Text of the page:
If there is ever – ever – a time when waking up at 1:45 a.m. is worth it, it’s to run the Big Sur Marathon. [Seriously. I've got 45 photos here to prove it. Read on.]
I balked at the crazy hour at first. Naturally. Why the heck do we have to be in Monterey by 4 a.m.? Why does this race start at 6:45? Have these people no mercy?
But putting together this race, with its full marathon, 21-miler, 10.6-miler and relay options, is nothing short of a logistical feat, involving the closure of Hwy 1 and coordination of more than 100 school busses shuttling runners from Monterey or Big Sur to the start line (in Big Sur), then to the finish in Carmel (for the relay runners), then back to our parked cars in Monterey.
So for me and my four team mates – I had registered a team for this race on something of a whim just a week prior – the day (night?) started in the dark. But our eyes were lit up with excitement. Literally:[Just kidding. That's no excitement on my jacket; I spilled my coffee.]
Busses started shuttling relay runners to their respective legs at 4:00 a.m. and kept going through 5:30. I was running Leg 3, and after a half-hour bus ride, we arrived at our destination: The road was empty and the sky cloudy for quite some time, and I took the opportunity to
nap in the bus go to the port-a-potty at least five times and freeze my butt off.
But the company was fun (I met some amazing people on this bus, including a young man whose leg was amputated below the knee 10 years to the day today. He runs a 5K in 18 minutes.) And before we knew it, the first runners zoomed by. Look at that incredible form:[Do you know this fellow? Tell him I can send him a high-res version of this photo
for a hefty fee [kidding, but some running form coaching would be awesome, please and thank you].
Then the sun came out, it got warm enough for me to take my jacket off, and all was perfect:Soon, the empty road was history and we cheered on the runners as we waited for our team members (Leg 2) to come hand off the baton, which in our case was a slap bracelet.All the while, the drummers at Mile 10 were keeping things upbeat:You can hear them in this video: My leg, right before the 10-mile marker, started with a two-mile climb up to Hurricane Point. But who cares about some climb? Look at those views!Just look:Many runners (myself included) were making stops, oblivious to the clock, just to take it all in:There was a lot to take in: I mean it:And just like that, mile 13 came.And the best damn view of the entire race: Seriously. Get this ugly face off this view!Half way there! Or, in my case, roughly 3.5 miles in:Hands down, the best part of the course: Piano Man. The acoustics were so incredible and the music: amazing. I wish I’d thought to make a short video rather than ask a bystander (yes, there were spectators in this part of the course) to take my picture there. With Piano Man behind me, the views continued on…And on… And on:All the way to the end of my official leg of the relay:And beyond:I took a short port-a-potty break and talked to the new friends I made on the bus. None of them wanted to carry on running with me, so I took off on my own:Notice the awesome mile signs yet? Since there were no race clocks anywhere along the course, the volunteers were constantly reading the latest time, expected finish time and pace for the runners. Constantly. For hours on end! They were amazing. Thank you, volunteers!High res photo of her available, too, upon request. But I’d still like those running form lessons from the guy above.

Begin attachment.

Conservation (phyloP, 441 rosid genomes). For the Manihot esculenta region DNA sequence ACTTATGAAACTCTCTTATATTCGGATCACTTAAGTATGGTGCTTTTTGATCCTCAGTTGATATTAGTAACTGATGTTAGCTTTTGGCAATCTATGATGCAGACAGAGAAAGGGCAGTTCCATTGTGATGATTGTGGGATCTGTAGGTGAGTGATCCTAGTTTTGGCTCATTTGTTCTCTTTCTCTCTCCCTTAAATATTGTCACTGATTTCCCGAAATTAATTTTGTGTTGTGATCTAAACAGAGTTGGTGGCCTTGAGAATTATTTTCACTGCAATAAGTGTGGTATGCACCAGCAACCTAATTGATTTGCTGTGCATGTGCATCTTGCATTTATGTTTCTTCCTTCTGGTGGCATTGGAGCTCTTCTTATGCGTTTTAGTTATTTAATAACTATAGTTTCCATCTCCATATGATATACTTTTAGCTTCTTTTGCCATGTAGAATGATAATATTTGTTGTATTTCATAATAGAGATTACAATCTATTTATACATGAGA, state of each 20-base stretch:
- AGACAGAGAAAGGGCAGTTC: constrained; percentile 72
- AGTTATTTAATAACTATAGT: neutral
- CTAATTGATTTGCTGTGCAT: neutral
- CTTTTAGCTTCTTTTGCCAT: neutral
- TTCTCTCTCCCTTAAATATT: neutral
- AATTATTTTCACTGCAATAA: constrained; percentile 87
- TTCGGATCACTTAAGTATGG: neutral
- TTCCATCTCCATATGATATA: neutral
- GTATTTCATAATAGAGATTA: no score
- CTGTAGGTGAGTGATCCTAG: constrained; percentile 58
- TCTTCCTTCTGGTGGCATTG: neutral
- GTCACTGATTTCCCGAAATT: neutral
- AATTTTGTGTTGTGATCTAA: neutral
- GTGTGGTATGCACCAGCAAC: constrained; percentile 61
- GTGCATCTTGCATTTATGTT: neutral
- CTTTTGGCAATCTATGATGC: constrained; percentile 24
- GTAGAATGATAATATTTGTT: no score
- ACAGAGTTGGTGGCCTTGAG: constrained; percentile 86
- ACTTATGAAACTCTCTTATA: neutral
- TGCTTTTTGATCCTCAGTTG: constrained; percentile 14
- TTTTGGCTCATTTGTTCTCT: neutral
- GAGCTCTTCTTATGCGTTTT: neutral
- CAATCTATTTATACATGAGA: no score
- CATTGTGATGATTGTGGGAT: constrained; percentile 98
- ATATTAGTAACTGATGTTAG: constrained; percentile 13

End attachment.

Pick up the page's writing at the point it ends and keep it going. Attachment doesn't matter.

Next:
Meanwhile, this is what I saw when I looked to my left:And this, to my right:No wall for this gal! At Mile 22, a little over 12 miles in for me, I saw Christy, or final leg relay member, waiting for Chelly (leg #4). I had handed off the baton-bracelet to Chelly five miles earlier, then somehow run past her in a stupefied-by-amazing-vistas daze, without even noticing. She materialized shortly, and Christy and I took off. Wait, something’s missing in this picture. Oh. There:Just past Mile 23, there was a fresh strawberries stand, “only one strawberry per runner, please.” I love strawberries, but for some reason, not after running a half marathon distance? By the by, we were already in Carmel.What Bart Yasso said:Although, with just 14 miles in those legs, I was feeling fresh and ready to run at least 12 more… (but ask me again after six?) Don’t overthink that. Math isn’t fun. The below performance was fun:I still can’t get over these hilarious mile markers. Next year, I hope Ryan Gosling makes an appearance?But in the meantime, here’s one thing you don’t see often at Mile 26 of a marathon: a happy face! Hallelujah!Before we knew it, the Finish line came in sight:And we were done!The rest of our team had taken the busses back to the Finish, so reuniting with them took a while (more than an hour, to be exact), but once back together, we could hardly wait to
head to the nearest Starbucks show off our medals. And get photobombed by this happy dude:Overall, it was a glorious experience — one that all of us can’t wait to repeat. Only next time, some of us will be running the full marathon — it’s a deal!
Our official results:
Split 1: 00:46:39
Split 2 (13.1 mile marker): 02:05:07
Split 3: 02:26:46
Split 4: 03:33:25
Not bad for an impromptu 26.2 miles between friends. And 45 photos to share.